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Technology making protection of sources more difficult for journalists, says new report

Technology is making it more difficult for journalists to protect their sources, according to a new study.

The study, carried out by the Information Law and Policy Centre at the Institute of Advanced Legal Studies within the University of London, found that "technological protections for sources have not kept pace with the ability of states and other actors to use technology to intercept or monitor communications".

The study report was authored by media law academics Dr Judith Townend and Dr Richard Danbury. They said the UK's communications surveillance regime should provide guarantees over the anonymity of journalists' sources in line with "the UK’s international human rights obligations" and provide for judicial oversight on that issue.

The Digital Economy Bill, currently being scrutinised by the UK parliament, should also ensure that "disclosures by whistleblowers operating in the public interest" are not criminalised, they said in their report, 'Protecting Sources and Whistleblowers in a Digital Age' (24-page / 425KB PDF).

In an update to their report (2-page / 357KB PDF), the authors also said that planned new laws on official data, official secrets and espionage, recently proposed by the Law Commission, should protect journalists and whistleblowers who "disclose information in the public interest".

The report highlighted the "moral imperative" journalists have to "protect confidential sources", but said that this has become more difficult due to changes in technology.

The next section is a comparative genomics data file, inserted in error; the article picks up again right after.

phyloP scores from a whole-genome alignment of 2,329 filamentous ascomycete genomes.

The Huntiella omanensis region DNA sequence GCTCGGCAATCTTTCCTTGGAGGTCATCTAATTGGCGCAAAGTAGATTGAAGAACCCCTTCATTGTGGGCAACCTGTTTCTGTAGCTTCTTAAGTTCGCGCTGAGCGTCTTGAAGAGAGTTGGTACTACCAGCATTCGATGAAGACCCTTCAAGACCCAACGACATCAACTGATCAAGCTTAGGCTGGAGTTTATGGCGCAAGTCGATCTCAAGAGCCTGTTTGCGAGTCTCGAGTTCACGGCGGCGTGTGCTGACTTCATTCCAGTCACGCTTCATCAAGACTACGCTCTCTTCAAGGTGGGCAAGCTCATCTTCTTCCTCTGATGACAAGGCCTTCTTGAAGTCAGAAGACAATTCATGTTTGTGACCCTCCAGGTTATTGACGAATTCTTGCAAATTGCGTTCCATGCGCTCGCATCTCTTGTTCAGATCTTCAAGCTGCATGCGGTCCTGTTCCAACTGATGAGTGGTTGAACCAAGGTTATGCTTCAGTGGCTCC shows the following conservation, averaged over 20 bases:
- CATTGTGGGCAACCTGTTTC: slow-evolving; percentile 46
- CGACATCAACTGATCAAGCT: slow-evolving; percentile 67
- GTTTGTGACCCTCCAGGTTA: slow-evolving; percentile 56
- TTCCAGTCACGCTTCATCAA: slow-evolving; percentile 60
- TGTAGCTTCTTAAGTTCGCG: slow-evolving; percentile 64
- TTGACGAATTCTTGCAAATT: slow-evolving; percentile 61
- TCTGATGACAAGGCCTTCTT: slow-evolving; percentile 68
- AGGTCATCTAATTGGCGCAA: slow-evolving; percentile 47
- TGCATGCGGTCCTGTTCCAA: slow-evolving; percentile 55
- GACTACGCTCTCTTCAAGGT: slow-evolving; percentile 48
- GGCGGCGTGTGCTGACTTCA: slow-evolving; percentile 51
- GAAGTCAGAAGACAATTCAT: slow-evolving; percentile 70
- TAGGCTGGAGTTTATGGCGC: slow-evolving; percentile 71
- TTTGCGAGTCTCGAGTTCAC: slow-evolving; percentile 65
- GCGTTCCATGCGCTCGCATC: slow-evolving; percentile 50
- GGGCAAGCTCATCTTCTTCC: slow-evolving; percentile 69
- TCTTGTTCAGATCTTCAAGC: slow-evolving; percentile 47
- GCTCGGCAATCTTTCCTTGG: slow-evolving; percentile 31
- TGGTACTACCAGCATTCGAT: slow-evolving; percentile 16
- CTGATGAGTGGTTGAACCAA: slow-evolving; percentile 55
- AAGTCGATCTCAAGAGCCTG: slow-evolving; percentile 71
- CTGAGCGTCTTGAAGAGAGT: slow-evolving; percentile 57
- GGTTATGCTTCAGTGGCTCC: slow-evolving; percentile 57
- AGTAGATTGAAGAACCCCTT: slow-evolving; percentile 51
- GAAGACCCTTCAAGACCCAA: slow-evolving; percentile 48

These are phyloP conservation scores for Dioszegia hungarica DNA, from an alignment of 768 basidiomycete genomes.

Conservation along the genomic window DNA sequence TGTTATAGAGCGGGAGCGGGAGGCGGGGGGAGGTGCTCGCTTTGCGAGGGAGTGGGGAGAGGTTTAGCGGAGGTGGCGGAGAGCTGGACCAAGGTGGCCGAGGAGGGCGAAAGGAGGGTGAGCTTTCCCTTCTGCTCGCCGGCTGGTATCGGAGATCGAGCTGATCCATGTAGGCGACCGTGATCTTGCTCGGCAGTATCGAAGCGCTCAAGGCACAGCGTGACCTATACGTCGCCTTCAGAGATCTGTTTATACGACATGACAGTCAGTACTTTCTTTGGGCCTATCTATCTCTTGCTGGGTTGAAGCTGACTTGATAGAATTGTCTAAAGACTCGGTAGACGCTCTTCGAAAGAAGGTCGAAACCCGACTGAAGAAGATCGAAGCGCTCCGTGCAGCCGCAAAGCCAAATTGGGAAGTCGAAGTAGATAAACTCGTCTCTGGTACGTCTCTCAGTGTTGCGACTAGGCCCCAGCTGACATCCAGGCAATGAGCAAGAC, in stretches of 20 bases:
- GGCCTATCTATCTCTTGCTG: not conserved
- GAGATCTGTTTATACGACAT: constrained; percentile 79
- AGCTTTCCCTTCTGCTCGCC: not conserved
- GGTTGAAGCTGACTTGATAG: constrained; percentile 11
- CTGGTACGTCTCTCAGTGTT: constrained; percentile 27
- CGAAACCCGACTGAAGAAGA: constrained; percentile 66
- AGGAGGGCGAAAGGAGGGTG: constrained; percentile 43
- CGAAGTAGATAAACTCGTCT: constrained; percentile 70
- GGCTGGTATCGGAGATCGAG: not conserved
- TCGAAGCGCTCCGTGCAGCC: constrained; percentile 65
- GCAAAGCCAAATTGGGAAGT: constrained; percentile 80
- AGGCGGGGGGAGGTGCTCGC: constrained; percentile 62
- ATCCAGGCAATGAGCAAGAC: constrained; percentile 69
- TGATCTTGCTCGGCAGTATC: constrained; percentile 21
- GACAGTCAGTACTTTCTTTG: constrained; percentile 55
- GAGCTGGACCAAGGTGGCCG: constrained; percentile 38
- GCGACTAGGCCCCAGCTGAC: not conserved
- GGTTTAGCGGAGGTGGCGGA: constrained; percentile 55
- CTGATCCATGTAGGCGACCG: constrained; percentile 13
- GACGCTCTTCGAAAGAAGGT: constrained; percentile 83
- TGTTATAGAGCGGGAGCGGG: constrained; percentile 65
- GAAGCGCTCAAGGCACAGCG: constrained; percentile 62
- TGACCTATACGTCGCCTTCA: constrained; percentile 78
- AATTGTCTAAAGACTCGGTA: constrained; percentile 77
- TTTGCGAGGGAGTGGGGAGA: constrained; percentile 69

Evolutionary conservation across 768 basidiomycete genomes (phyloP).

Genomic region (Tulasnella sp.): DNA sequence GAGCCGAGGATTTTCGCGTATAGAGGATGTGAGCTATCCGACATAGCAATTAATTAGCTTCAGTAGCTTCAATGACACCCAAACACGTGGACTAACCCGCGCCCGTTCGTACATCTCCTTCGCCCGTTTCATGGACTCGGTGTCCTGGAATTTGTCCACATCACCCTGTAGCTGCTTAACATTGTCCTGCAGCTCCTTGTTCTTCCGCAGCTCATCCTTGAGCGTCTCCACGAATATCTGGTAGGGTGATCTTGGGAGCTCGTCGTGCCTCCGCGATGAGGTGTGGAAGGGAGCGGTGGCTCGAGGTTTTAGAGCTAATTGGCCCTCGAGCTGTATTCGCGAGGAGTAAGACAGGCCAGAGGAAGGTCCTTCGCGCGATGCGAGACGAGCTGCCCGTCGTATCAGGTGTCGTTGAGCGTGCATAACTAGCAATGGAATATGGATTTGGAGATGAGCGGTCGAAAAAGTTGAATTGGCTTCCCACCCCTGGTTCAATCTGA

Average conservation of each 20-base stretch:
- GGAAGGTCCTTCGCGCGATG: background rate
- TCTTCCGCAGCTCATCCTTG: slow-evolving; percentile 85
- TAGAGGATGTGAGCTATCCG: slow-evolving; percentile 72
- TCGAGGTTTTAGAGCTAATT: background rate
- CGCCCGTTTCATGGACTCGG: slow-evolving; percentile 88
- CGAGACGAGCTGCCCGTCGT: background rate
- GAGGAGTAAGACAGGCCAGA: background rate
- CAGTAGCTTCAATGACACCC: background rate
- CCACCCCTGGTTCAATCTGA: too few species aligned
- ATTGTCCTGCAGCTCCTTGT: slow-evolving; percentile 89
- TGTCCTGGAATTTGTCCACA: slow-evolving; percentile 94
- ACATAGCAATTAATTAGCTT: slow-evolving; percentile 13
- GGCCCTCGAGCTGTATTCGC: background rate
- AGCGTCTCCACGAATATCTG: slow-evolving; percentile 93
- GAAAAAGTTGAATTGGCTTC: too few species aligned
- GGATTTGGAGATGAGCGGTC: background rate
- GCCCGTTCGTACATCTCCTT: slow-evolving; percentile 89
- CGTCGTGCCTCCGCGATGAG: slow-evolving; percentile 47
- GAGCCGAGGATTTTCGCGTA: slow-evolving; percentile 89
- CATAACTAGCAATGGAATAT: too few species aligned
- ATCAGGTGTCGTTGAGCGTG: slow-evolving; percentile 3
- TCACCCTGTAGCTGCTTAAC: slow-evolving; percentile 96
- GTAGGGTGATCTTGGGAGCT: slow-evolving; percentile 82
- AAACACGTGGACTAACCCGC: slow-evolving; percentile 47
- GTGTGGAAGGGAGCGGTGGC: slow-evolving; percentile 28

"Increasingly, journalists have become aware that any digital or other direct contact with a source who wishes to remain anonymous can make keeping a promise of confidentiality very difficult; it may not be practically possible given the technical tools and legal powers available to police and other authorities," the report said.

"These difficulties have been brought into stark focus during contemporary debates about surveillance in the UK. Journalistic sources, and journalists, are increasingly vulnerable to being identified by state agencies and other actors," it said.

The issue of "digital footprints" was particularly identified in the report as a problem which might lead to the identification of sources, noting discussions held by investigative journalists, representatives from relevant NGOs and media organisations, media lawyers and specialist researchers at a meeting convened in September last year by the Information Law and Policy Centre.

"At a very basic level, questions were raised about the safety of secure online drop-box type systems that have been introduced by some organisations," the report said. "Digital footprints were inevitable. Furthermore, one might not be aware of the full digital trail if intermediaries were involved. Jigsaw identification via several pieces of information was a possibility."

"Anonymous secure drop-box systems posed their own problems, it was said. They make it impossible, or very difficult, to assess the motivations and provenance of material derived from them. That means it is difficult for a responsible investigative journalist to use the material delivered by them," it said.

The report recommended that news organisations "review and strengthen policies on secure technology, source care and protection", review how journalists interact with sources that wish to remain anonymous, and offer training that explains the "practicalities and limitations of source care and protection" to both journalists and their sources.

Among its other recommendations, the report said NGOs should "produce a public log of cases where source protection is breached, and in what ways".

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